[Peter Singer] Can we compare pain across species?By Korea Herald
Published : June 15, 2023 - 05:31
In recent weeks, I have been touring the United States and the United Kingdom, promoting "Animal Liberation Now," my new book on the ways in which we are inflicting suffering on hundreds of billions of nonhuman animals, especially in factory farms. The persistence of this vast, entirely unnecessary suffering is one of the great moral issues of our time.
Some people doubt this claim because they think that humans matter incomparably more than animals. But it is increasingly accepted, among the general public and ethicists, that preventing suffering is morally important, irrespective of the species of the being who is suffering.
But this concern for other species raises a much more difficult question: how do we compare the suffering of animals of different species? Given our limited time and resources, how many chickens should we help instead of helping one human? An equally perplexing question can be asked about the decision to focus on preventing the suffering of some animals -- say, pigs -- rather than others, when we are harming many more of the latter. For example, each year we raise, in close confinement, and then kill, without prior stunning, more than 15 times as many fish as the entire human population of the planet. What moral standing does their suffering have?
Here, we need to consider some essential philosophic and neuroscientific issues. How do our own capacities to suffer differ from those of animals, and how can we compare the capacities for suffering of different kinds of animals? We also need to ask: Is preventing suffering all that matters, or do other things matter, too, like thwarting individuals’ future-oriented preferences? If it is wrong to thwart such preferences, then the differences between humans and other animals, and between different species of nonhuman animals, may become more significant.
Rethink Priorities, an American think tank, has been studying these questions. Researchers surveyed hundreds of studies of animal sentience to provide a basis for estimating how much we should weigh the suffering of a range of animals, relative to the weight we give to the suffering of humans.
To simplify the task, they assumed the utilitarian view that promoting happiness and preventing suffering is all that matters. They also assumed that we should not care any less about suffering experienced by an animal only because it is not human. Provided that the intensity and duration of suffering are equal, we should care about it equally, no matter who experiences it.
To investigate how much animals suffer, as compared to humans, the researchers began by accepting, in accordance with current scientific understanding, that the basic neurochemistry that underlies emotional feelings is essentially similar, at least in all mammals. The researchers then looked at both behavioral and physiological evidence of the suffering of various species of animals.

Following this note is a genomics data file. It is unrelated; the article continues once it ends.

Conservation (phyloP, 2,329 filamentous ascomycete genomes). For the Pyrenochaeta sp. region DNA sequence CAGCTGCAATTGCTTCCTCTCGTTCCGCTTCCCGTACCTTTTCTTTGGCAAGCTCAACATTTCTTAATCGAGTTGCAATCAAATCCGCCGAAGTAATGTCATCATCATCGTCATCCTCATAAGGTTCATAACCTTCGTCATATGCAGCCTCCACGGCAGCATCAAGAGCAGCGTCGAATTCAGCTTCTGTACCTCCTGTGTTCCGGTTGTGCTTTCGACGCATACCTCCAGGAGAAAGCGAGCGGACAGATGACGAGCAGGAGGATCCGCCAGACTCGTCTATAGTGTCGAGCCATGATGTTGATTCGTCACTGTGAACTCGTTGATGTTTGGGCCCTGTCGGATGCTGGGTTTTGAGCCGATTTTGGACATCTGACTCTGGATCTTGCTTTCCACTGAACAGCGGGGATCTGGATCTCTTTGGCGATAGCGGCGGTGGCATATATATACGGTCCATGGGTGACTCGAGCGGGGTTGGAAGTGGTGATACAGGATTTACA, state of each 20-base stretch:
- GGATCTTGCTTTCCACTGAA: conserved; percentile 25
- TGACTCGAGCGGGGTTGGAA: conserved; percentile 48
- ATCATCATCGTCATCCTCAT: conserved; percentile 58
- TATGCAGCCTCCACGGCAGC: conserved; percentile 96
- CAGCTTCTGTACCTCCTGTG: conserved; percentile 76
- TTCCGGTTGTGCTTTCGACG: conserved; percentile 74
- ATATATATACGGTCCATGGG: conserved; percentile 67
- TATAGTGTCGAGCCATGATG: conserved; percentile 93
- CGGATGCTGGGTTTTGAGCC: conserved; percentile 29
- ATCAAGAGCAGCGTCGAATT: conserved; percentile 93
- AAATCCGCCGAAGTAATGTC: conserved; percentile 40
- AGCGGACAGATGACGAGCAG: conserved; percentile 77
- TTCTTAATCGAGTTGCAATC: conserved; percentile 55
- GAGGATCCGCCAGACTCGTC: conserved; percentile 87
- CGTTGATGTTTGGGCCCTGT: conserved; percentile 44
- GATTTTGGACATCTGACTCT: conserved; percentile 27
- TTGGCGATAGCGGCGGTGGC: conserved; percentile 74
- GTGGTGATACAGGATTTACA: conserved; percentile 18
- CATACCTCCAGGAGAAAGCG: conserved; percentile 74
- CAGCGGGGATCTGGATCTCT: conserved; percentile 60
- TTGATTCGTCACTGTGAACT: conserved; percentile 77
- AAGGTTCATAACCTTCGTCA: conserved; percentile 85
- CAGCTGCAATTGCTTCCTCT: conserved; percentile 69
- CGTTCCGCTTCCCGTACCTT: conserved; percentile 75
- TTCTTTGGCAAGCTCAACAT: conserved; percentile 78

In Animal Liberation Now, I discuss one clear example of behavioral evidence. Commercially raised chickens have been bred to grow so fast that their immature leg bones have difficulty in supporting their weight. As a result, they often become lame, trying not to put weight on one leg.
In one study, chickens taken from commercial flocks were offered two differently colored foods, one of which contained an anti-inflammatory drug. Lame birds soon learned to choose more of the food with the drug, and their limping decreased in proportion to the dose they consumed. This indicates that lame chickens are likely to be in pain when they walk and suggests a close parallel with the effect that relieving pain has in humans.
Other relevant behavioral evidence indicating pain can include changes in heart rate, blood pressure, pupil dilation, perspiration, hormonal levels, and metabolic activity. Here, too, chickens bred for rapid growth serve as an example: the skeletal, heart, and lung problems that they experience are evidence of suffering.
Drawing on this evidence, the researchers at Rethink Priorities developed a set of estimates for how we might weigh the suffering of some representative animals. If we assign the value 1.00 to humans (and round the estimates to two decimal places, to mitigate any misplaced sense of exactitude), their estimates suggest that we might value pigs at 0.52, chickens at 0.33, and octopuses at 0.21. They ranked all fish at less than 0.1, with carp at 0.09 and salmon at 0.06. Interestingly, they ranked bees between these two fish species, at 0.07, and crayfish lower, at 0.04.
Obviously, this effort to draw on the best available empirical research to compare the capacities of animals of different species, and even of different phyla, is open to challenge. But the importance of the effort is indisputable. The possibility of our own species’ moral progress may depend on it.
Peter Singer, a professor of bioethics at Princeton University, is founder of the charity The Life You Can Save and the author, most recently, of “Animal Liberation Now” (Bodley Head, 2023). -- Ed.
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